Jul 1, 2020
Mark Lurie is an associate professor of epidemiology at Brown
University who joins the show to discuss his work from the early
90s until the present day.
Tune in to discover:
Lurie has been involved in epidemiology since the early 90s,
when he came across a fascinating study that looked at the early
spread of TB in Africa. Since then, he’s studied the spread of HIV
and various other
infectious diseases. He talks about how treatment for HIV has
developed remarkably over the years despite there still not being a
vaccine, and where the largest reduction in new cases of HIV have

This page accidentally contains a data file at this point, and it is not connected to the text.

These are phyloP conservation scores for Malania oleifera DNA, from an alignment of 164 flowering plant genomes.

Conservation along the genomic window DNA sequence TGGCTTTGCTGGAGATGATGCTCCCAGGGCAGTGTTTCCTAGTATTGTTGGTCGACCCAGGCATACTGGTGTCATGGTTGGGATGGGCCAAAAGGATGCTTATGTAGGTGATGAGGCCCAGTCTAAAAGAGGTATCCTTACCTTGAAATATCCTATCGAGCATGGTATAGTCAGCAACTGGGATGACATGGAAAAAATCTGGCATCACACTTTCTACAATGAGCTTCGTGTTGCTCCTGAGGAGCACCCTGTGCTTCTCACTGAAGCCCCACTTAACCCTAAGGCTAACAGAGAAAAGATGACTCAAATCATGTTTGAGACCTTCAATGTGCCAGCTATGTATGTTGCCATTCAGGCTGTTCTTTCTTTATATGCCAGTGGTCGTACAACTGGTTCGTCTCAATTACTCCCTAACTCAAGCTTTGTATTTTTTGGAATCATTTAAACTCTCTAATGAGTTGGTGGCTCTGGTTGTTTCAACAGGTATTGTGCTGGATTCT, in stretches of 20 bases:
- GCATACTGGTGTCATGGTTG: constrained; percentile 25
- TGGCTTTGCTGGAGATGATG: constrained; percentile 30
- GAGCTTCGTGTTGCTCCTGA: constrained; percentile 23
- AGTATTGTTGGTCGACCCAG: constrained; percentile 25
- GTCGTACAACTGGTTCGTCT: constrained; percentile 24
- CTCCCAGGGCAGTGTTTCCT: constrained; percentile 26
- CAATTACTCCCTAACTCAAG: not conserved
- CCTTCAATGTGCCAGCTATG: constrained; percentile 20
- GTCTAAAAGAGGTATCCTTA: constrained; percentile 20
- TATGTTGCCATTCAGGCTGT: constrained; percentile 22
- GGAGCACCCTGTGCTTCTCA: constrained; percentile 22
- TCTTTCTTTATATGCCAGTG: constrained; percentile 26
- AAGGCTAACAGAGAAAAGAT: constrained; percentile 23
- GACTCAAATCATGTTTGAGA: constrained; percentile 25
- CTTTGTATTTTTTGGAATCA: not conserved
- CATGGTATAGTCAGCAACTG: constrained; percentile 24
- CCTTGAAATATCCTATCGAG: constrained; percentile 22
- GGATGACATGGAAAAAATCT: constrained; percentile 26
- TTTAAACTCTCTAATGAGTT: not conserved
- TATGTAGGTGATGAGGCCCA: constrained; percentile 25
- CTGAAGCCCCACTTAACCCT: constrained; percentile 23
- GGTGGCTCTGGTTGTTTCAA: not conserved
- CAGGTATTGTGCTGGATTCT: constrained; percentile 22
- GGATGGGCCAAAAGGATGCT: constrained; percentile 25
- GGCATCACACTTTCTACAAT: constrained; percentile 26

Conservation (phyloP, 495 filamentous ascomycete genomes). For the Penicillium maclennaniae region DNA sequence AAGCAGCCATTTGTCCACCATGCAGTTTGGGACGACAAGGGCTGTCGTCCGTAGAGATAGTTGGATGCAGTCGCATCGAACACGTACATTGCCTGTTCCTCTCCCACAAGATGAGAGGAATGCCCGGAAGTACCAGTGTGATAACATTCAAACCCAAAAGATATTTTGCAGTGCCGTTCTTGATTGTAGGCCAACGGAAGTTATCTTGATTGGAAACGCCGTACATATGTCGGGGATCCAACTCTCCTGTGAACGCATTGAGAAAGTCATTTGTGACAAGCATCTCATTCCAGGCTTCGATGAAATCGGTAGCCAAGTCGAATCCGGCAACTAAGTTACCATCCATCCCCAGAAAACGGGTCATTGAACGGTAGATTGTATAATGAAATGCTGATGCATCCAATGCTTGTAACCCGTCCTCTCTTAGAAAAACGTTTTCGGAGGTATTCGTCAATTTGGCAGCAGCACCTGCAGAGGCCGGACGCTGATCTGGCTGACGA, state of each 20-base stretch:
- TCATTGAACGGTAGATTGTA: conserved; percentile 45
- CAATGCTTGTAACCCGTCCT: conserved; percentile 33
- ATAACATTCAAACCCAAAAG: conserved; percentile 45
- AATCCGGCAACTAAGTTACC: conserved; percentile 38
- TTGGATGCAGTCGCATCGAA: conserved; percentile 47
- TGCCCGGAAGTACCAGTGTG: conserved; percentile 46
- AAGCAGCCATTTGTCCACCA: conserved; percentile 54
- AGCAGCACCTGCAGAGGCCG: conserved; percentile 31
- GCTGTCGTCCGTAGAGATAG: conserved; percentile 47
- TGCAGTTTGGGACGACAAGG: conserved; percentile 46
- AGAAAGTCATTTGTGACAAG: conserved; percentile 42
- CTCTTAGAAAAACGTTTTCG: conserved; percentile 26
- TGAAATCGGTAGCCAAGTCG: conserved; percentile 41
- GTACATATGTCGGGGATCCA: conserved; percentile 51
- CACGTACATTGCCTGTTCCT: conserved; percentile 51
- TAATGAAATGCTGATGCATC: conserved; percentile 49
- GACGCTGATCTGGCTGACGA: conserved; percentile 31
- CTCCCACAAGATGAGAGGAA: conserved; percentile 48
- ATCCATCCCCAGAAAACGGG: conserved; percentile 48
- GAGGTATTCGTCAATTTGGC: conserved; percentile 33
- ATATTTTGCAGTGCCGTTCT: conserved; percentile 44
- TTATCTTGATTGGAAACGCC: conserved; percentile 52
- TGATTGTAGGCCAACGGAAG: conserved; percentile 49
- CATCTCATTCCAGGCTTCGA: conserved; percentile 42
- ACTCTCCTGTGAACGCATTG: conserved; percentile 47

He reminds us that it wasn’t more than three or four generations ago that our geographical footprint was very small… reaching not more than five or 10 miles from home. Clearly, this has changed significantly and impacted patterns of infectious disease.
He discusses the coronavirus pandemic, when he thinks a vaccine
may be available, the public health interventions surrounding it,
evidence that the coronavirus-related lockdowns helped slow the
spread, the less-talked-about consequences of the coronavirus
outbreak (some of them positive), the purpose and importance of
testing for the virus, the pros and cons of a treatment versus a
vaccine for the virus, and what he thinks will happen in the near
and long-term future.
Available on Apple Podcasts: apple.co/2Os0myK